QIO chief admits complaint system needs work
The association representing Medicare quality improvement organizations is refuting claims that QIOs are ineffective. But it acknowledged that certain aspects of the system are broken.An editorial in USA Today was "right to point out that the Medicare complaint program needs to be fixed," wrote David Schulke, executive vice president of AHQA, in a letter to the newspaper's editor. AHQA has asked the Centers for Medicare & Medicaid Services for funds to educate patients about their right to file complaints.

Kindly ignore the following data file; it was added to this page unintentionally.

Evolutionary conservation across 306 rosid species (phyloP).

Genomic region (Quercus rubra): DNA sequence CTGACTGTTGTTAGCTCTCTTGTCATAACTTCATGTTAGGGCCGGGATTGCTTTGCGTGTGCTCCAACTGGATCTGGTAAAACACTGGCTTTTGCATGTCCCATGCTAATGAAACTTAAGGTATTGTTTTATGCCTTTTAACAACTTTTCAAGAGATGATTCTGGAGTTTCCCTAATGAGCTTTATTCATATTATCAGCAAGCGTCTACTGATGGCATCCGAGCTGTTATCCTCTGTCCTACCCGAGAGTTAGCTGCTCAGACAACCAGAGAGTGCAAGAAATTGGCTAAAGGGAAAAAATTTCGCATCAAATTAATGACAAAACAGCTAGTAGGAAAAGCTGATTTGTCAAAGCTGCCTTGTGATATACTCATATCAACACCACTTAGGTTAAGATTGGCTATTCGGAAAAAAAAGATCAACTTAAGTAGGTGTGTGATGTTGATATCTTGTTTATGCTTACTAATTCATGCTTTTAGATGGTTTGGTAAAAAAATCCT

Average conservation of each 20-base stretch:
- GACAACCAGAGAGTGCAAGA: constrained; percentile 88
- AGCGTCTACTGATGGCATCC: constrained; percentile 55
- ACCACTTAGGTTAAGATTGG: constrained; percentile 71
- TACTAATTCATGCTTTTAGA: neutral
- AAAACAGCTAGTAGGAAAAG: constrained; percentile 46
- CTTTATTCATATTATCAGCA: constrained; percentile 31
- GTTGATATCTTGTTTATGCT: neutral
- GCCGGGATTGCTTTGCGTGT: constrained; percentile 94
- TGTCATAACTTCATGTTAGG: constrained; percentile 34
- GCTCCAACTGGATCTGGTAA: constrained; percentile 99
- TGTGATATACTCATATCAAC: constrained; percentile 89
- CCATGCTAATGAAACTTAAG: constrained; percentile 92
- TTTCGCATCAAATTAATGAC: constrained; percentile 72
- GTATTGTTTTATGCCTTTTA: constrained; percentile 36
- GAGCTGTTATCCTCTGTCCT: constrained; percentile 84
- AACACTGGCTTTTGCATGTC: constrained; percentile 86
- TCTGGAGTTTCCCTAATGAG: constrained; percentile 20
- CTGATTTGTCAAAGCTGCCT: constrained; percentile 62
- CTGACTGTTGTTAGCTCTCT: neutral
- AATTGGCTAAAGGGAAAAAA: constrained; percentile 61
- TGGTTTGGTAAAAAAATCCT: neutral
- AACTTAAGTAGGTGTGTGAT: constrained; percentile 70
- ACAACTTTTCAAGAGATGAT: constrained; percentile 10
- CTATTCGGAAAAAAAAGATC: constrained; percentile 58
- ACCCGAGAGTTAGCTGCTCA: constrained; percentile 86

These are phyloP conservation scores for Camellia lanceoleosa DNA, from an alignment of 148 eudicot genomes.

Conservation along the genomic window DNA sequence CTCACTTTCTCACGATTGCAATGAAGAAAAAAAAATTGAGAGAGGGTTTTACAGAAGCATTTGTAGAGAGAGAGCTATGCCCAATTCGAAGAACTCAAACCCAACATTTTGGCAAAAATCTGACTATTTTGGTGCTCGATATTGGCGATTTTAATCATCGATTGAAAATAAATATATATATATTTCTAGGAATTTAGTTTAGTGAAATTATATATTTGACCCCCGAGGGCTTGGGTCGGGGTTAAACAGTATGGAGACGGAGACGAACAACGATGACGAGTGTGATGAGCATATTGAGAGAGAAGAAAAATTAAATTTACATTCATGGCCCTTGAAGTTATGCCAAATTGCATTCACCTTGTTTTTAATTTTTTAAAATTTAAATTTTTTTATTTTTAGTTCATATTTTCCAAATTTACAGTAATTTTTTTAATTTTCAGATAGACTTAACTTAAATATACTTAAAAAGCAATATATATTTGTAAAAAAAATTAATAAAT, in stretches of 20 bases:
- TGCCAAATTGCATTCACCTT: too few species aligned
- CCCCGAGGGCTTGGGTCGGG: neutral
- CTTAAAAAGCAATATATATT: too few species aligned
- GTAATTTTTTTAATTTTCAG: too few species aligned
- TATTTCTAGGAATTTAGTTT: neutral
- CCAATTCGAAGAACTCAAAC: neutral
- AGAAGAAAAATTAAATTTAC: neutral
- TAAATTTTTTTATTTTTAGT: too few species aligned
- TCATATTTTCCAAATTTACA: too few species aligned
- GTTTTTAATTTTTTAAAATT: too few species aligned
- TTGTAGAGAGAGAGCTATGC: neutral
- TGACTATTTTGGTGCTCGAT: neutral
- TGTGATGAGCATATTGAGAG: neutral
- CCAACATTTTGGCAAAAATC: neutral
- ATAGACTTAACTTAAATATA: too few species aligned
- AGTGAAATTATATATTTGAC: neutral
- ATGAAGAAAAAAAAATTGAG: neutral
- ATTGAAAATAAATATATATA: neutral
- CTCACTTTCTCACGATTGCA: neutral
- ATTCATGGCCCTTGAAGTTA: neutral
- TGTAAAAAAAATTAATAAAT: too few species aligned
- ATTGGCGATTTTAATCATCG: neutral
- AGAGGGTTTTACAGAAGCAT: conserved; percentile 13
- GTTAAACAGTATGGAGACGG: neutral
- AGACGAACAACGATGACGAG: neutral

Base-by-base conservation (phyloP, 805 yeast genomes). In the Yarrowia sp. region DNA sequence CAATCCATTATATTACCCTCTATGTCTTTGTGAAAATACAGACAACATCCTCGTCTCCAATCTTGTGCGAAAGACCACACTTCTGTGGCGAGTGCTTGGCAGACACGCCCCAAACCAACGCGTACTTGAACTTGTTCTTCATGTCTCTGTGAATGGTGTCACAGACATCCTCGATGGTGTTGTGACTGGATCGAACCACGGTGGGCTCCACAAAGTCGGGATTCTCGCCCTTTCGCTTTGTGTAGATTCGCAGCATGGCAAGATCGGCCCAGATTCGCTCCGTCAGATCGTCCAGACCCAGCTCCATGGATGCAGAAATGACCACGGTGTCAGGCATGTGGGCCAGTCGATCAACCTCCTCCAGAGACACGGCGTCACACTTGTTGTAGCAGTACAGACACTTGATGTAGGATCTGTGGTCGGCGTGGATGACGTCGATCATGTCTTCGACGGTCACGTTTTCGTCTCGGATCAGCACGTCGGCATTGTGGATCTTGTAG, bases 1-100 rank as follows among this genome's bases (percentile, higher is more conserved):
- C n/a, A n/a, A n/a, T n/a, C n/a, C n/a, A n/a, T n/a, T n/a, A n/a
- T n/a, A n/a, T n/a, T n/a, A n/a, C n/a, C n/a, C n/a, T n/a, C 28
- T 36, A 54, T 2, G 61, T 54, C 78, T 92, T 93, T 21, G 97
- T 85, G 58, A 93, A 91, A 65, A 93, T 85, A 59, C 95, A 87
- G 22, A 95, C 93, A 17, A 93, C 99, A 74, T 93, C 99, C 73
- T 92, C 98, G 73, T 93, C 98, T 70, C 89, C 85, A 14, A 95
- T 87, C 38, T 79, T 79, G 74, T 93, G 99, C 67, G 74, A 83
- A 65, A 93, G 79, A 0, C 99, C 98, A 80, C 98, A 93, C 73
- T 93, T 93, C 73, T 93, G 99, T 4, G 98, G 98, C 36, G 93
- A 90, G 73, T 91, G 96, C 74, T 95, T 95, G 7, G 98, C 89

While AHQA wants to "respond to complaints by telling patients what happened and why," Medicare does "not currently allow us to do that," he wrote. He also said QIOs should help those doctors who provide good care but work in a system beset with miscommunication and other problems.
QIOs have been under the scrutiny of the Senate Finance Committee, which is investigating the possible misuse of funds. Medicare pays QIOs about $300 million a year to investigate complaints and improve nursing home care, as well as hospital and doctor care.